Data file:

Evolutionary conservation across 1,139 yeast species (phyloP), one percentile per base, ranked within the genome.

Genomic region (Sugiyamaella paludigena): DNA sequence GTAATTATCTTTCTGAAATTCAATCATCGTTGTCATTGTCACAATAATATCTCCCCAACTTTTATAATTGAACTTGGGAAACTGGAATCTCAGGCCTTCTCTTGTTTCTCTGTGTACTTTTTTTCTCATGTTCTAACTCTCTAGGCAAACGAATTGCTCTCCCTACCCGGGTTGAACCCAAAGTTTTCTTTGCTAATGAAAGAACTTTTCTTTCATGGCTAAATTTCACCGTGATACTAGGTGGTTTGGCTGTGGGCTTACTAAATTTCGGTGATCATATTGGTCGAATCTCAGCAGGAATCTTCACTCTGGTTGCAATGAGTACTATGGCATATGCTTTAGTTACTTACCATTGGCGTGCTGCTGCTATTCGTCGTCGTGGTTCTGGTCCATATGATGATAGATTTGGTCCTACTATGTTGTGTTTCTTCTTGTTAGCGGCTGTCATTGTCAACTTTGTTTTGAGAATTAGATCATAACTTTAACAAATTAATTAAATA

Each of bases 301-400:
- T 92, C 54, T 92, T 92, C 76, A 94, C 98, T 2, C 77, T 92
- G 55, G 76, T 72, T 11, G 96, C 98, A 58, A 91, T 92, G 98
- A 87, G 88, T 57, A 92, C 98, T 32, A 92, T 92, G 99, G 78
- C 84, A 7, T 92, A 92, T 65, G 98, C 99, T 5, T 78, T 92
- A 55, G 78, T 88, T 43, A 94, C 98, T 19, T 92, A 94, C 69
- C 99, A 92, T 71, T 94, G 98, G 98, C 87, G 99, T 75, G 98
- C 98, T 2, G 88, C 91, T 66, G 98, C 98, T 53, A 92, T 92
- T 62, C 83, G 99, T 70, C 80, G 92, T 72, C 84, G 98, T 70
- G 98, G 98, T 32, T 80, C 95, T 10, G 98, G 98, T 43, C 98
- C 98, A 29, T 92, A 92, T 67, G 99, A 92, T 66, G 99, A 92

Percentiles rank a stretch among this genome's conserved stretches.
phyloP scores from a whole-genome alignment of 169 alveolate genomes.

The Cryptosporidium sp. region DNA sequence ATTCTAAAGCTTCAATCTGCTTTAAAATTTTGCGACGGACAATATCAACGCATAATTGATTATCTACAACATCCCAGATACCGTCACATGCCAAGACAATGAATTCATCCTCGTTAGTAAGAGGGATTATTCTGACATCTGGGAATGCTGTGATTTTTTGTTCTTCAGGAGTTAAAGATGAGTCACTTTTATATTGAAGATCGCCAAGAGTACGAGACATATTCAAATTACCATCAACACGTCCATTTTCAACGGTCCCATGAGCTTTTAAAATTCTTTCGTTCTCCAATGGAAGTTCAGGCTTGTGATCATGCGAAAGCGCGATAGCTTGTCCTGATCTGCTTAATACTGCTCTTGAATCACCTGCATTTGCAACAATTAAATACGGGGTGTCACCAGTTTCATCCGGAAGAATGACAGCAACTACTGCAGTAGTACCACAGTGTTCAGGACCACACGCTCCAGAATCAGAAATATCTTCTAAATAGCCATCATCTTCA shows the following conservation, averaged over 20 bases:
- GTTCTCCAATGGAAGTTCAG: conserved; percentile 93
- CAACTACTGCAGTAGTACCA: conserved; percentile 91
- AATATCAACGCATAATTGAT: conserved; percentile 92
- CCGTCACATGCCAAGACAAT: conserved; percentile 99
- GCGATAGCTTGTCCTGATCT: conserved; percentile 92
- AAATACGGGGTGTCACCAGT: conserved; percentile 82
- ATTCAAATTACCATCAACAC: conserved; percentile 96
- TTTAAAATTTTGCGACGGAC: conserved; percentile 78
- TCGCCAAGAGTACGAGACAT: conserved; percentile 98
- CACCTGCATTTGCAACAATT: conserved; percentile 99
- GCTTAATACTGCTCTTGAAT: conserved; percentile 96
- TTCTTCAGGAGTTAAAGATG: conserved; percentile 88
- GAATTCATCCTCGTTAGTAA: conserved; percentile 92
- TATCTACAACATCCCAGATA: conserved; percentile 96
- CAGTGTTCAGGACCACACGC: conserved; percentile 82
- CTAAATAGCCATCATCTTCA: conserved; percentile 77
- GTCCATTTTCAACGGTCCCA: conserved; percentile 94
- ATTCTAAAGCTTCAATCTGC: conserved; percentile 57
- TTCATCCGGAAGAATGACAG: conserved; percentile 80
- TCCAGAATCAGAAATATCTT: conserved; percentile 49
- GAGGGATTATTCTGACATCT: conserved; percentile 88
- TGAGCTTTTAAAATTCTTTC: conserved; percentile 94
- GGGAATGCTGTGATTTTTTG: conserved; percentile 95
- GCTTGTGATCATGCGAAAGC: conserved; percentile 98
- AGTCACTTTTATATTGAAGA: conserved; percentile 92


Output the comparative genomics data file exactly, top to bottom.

Evolutionary conservation across 1,139 yeast species (phyloP), one percentile per base, ranked within the genome.

Genomic region (Sugiyamaella paludigena): DNA sequence GTAATTATCTTTCTGAAATTCAATCATCGTTGTCATTGTCACAATAATATCTCCCCAACTTTTATAATTGAACTTGGGAAACTGGAATCTCAGGCCTTCTCTTGTTTCTCTGTGTACTTTTTTTCTCATGTTCTAACTCTCTAGGCAAACGAATTGCTCTCCCTACCCGGGTTGAACCCAAAGTTTTCTTTGCTAATGAAAGAACTTTTCTTTCATGGCTAAATTTCACCGTGATACTAGGTGGTTTGGCTGTGGGCTTACTAAATTTCGGTGATCATATTGGTCGAATCTCAGCAGGAATCTTCACTCTGGTTGCAATGAGTACTATGGCATATGCTTTAGTTACTTACCATTGGCGTGCTGCTGCTATTCGTCGTCGTGGTTCTGGTCCATATGATGATAGATTTGGTCCTACTATGTTGTGTTTCTTCTTGTTAGCGGCTGTCATTGTCAACTTTGTTTTGAGAATTAGATCATAACTTTAACAAATTAATTAAATA

Each of bases 301-400:
- T 92, C 54, T 92, T 92, C 76, A 94, C 98, T 2, C 77, T 92
- G 55, G 76, T 72, T 11, G 96, C 98, A 58, A 91, T 92, G 98
- A 87, G 88, T 57, A 92, C 98, T 32, A 92, T 92, G 99, G 78
- C 84, A 7, T 92, A 92, T 65, G 98, C 99, T 5, T 78, T 92
- A 55, G 78, T 88, T 43, A 94, C 98, T 19, T 92, A 94, C 69
- C 99, A 92, T 71, T 94, G 98, G 98, C 87, G 99, T 75, G 98
- C 98, T 2, G 88, C 91, T 66, G 98, C 98, T 53, A 92, T 92
- T 62, C 83, G 99, T 70, C 80, G 92, T 72, C 84, G 98, T 70
- G 98, G 98, T 32, T 80, C 95, T 10, G 98, G 98, T 43, C 98
- C 98, A 29, T 92, A 92, T 67, G 99, A 92, T 66, G 99, A 92

Percentiles rank a stretch among this genome's conserved stretches.
phyloP scores from a whole-genome alignment of 169 alveolate genomes.

The Cryptosporidium sp. region DNA sequence ATTCTAAAGCTTCAATCTGCTTTAAAATTTTGCGACGGACAATATCAACGCATAATTGATTATCTACAACATCCCAGATACCGTCACATGCCAAGACAATGAATTCATCCTCGTTAGTAAGAGGGATTATTCTGACATCTGGGAATGCTGTGATTTTTTGTTCTTCAGGAGTTAAAGATGAGTCACTTTTATATTGAAGATCGCCAAGAGTACGAGACATATTCAAATTACCATCAACACGTCCATTTTCAACGGTCCCATGAGCTTTTAAAATTCTTTCGTTCTCCAATGGAAGTTCAGGCTTGTGATCATGCGAAAGCGCGATAGCTTGTCCTGATCTGCTTAATACTGCTCTTGAATCACCTGCATTTGCAACAATTAAATACGGGGTGTCACCAGTTTCATCCGGAAGAATGACAGCAACTACTGCAGTAGTACCACAGTGTTCAGGACCACACGCTCCAGAATCAGAAATATCTTCTAAATAGCCATCATCTTCA shows the following conservation, averaged over 20 bases:
- GTTCTCCAATGGAAGTTCAG: conserved; percentile 93
- CAACTACTGCAGTAGTACCA: conserved; percentile 91
- AATATCAACGCATAATTGAT: conserved; percentile 92
- CCGTCACATGCCAAGACAAT: conserved; percentile 99
- GCGATAGCTTGTCCTGATCT: conserved; percentile 92
- AAATACGGGGTGTCACCAGT: conserved; percentile 82
- ATTCAAATTACCATCAACAC: conserved; percentile 96
- TTTAAAATTTTGCGACGGAC: conserved; percentile 78
- TCGCCAAGAGTACGAGACAT: conserved; percentile 98
- CACCTGCATTTGCAACAATT: conserved; percentile 99
- GCTTAATACTGCTCTTGAAT: conserved; percentile 96
- TTCTTCAGGAGTTAAAGATG: conserved; percentile 88
- GAATTCATCCTCGTTAGTAA: conserved; percentile 92
- TATCTACAACATCCCAGATA: conserved; percentile 96
- CAGTGTTCAGGACCACACGC: conserved; percentile 82
- CTAAATAGCCATCATCTTCA: conserved; percentile 77
- GTCCATTTTCAACGGTCCCA: conserved; percentile 94
- ATTCTAAAGCTTCAATCTGC: conserved; percentile 57
- TTCATCCGGAAGAATGACAG: conserved; percentile 80
- TCCAGAATCAGAAATATCTT: conserved; percentile 49
- GAGGGATTATTCTGACATCT: conserved; percentile 88
- TGAGCTTTTAAAATTCTTTC: conserved; percentile 94
- GGGAATGCTGTGATTTTTTG: conserved; percentile 95
- GCTTGTGATCATGCGAAAGC: conserved; percentile 98
- AGTCACTTTTATATTGAAGA: conserved; percentile 92